Cultural Conundrums / Extraordinary orthography: Katakana’s multifaceted expressiveness

Japanese people, in my experience, have a skewed understanding of how non-Japanese learners encounter the Japanese writing system. Every time the subject of learning to read and write arises, a Japanese person invariably says, “It must be difficult because there’s kanji, hiragana and katakana.” The statement is often accompanied by a counting gesture, emphasizing the threefold challenge. But the struggle lies not in the existence of three writing systems, but in the fact that one of them, kanji, is an unwieldy monster, requiring years of devotion to master sufficiently, for Japanese and non-Japanese alike. Hiragana and katakana can be learned in a few days or hours even.

And yet recently, after almost 40 years in Japan, I’ve found myself more often briefly stumped by long sequences of katakana, rather than kanji. Like a child learning to read English, I painstakingly pronounce each one, hoping that their total will somehow reveal a recognizable word. Sometimes the resultant word is not one I’d have expected, adding to the impenetrability. Learners of Japanese are typically taught that katakana is used for foreign loan words, but it takes center stage in many other instances as well. Three researchers reveal just how acrobatic katakana is.

Naoko Hosokawa, a researcher on the relationship between language and national identity, emphasizes the role of katakana not just in expressing foreign words, but in expressing Japanese names as a means of viewing the name — and the holder of the name — as a member of the international community, transcending national bounds. The names of famous Japanese people like Akira Kurosawa, Hayao Miyazaki, Haruki Murakami and Hideki Matsui are often preceded by “sekai no” (world-class), followed by a katakana rendition of their names, and when the family and given names are both used, they are often presented in the Western order. The katakana is often wrapped in quotation marks or parentheses to further demonstrate how special and removed from daily life the grandees are.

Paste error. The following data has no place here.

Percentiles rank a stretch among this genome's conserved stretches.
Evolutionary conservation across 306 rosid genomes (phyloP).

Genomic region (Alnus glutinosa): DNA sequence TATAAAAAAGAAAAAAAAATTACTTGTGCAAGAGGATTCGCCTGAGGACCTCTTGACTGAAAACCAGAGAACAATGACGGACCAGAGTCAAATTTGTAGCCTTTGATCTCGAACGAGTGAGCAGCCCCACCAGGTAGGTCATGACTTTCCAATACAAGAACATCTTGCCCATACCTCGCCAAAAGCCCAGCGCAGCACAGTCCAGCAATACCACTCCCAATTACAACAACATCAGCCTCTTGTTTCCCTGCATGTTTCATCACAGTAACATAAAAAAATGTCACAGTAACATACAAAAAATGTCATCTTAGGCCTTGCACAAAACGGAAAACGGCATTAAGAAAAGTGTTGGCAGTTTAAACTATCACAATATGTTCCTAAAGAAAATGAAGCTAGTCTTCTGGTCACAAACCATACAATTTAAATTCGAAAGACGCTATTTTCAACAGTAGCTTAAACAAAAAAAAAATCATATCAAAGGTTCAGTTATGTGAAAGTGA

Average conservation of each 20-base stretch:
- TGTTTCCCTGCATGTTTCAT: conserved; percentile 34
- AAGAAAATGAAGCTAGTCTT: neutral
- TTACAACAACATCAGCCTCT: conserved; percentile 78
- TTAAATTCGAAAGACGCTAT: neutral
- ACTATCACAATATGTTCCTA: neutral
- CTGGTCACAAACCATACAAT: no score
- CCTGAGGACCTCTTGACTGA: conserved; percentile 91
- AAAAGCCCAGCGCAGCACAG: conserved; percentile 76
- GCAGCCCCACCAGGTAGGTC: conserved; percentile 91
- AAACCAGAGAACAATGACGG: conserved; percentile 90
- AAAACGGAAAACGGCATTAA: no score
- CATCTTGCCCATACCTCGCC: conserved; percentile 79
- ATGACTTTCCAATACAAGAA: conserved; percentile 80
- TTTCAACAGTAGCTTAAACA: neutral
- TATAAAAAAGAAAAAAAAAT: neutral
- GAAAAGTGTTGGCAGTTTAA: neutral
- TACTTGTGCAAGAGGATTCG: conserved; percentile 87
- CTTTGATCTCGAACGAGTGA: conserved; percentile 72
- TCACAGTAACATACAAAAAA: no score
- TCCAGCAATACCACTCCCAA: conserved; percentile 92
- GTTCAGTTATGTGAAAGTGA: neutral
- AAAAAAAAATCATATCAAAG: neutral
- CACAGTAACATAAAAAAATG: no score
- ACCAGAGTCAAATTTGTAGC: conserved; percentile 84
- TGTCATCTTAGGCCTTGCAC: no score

These names have in effect been plucked from the mundane confines of kanji and released into the world at large via katakana. However, not everyone is granted this distinction. Hosokawa notes that one 2017 newspaper excerpt states, “It is Yoshitomo Tsutsugo that the Major League Baseball experts expect to be the successor of Hideki Matsui,” but only Matsui gets the katakana treatment, with Yamamoto’s name written in kanji. He may be Matsui’s successor, yet he’s not kakatana status quite yet.

Other words that have been co-opted by the international community similarly take on katakana orthography, like “emoji,” “omotenashi” and “mottainai” to express the expansion of the scope of relevance. More somberly, names of Japanese places that were sites of tragic occurrences are similarly represented in katakana, such as Fukushima, Hiroshima and Nagasaki. These places are no longer merely geographical locations but rather are imbued with profound significance, and the use of katakana indicates this layered meaning. Hosokawa suggests that through katakana, names, concepts and places are “de-semanticized” and “re-semanticized.”